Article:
Washington Probate Procedure

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UPDATED: Jul 16, 2021

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Written By: Jeffrey JohnsonUPDATED: Jul 16, 2021Fact Checked

Washington probate procedure is fairly uncomplicated, but if you don’t meet the basic requirements for simple administration of the will, or if there are extraordinary circumstances in your case, there can be complications in the probate process.

The Washington probate process starts with filing a case cover sheet, which you can get by contacting the clerk of the Superior Court with jurisdiction over your case. You will then begin the process of signing and filing a number of documents. First, you’ll file the decedent’s actual will in probate court. Next, you’ll complete and sign a form entitled the Petition for Probate of Will, Letters Testamentary, and Nonintervention Powers, and draft a proposed court order called an Order Admitting Will to Probate and Granting Letters Testamentary and Nonintervention Powers. You’ll also need to sign and file an Oath of Personal Representative (With Will) form and have your signature notarized.

The next step in the process is to provide notice to the decedent’s creditors of the pending probate. File a Probate Notice to Creditors form with the court and then send a copy of the filing for publication to a local newspaper. Be sure to contact the probate clerk of the court in the county with jurisdiction over your case and confirm that you have met your county’s specific requirements for all the above-mentioned forms. Getting an expert’s help with these filings is not unusual, so contacting an experienced Washington probate attorney may be a good idea if the paperwork gets confusing or if you have a complicated situation and need answers.

Procedure for Intestate Washington Decedents

Note that if the decedent died intestate (that is, without a will) you obviously will not be filing any will with the probate court. Instead, you will file the following forms in place of the above-mentioned ones: a Petition for Letters of Administration & Nonintervention Powers, an Order Granting Letters of Administration & Nonintervention Powers, and an Oath of Personal Representative (Without Will).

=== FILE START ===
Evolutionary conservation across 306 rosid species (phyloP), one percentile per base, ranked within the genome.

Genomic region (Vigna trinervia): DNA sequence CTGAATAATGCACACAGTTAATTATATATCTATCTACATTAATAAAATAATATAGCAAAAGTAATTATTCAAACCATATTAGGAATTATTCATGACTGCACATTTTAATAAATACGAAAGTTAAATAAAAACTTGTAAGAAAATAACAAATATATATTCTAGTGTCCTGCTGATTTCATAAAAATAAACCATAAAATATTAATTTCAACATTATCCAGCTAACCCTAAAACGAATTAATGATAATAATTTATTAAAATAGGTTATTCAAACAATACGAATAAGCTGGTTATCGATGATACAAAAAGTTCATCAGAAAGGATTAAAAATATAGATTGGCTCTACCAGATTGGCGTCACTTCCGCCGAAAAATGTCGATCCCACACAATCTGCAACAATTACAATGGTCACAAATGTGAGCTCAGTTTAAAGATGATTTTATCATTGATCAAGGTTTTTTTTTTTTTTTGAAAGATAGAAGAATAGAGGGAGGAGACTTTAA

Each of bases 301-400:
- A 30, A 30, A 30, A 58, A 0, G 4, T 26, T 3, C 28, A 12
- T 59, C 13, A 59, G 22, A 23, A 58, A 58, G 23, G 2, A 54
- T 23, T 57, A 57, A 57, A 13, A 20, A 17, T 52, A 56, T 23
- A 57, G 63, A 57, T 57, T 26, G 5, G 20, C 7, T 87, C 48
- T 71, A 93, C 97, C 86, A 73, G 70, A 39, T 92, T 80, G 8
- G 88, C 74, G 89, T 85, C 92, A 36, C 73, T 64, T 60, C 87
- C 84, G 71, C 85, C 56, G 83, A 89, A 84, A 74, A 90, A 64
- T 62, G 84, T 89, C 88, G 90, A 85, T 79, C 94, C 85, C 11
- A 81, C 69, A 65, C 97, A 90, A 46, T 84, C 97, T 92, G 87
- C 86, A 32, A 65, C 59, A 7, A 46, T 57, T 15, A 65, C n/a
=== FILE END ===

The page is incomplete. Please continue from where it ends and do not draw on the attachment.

Once you have filled out all the appropriate paperwork and gone to probate court, you can usually expect the probate estate to be closed within 12 months. There are exceptions to this, including those cases where an estate tax return must be filed (usually if the value of the estate exceeds $2,000,000), or where there are problems resolving debts with the decedent’s creditors. If you experience problems like these, or anticipate having issues with debts and estate taxes, you can file a request for an extension of time of up to 36 months to close the probate estate. If you have more questions about the Washington probate process, or would like help in going through each step of the process, you should seek the services of a Washington probate attorney.

For more information, check out our article on the Basics of Washington Probate.

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Jeffrey Johnson is a legal writer with a focus on personal injury. He has worked on personal injury and sovereign immunity litigation in addition to experience in family, estate, and criminal law. He earned a J.D. from the University of Baltimore and has worked in legal offices and non-profits in Maryland, Texas, and North Carolina. He has also earned an MFA in screenwriting from Chapman Univer...

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Written by Jeffrey Johnson
Insurance Lawyer Jeffrey Johnson

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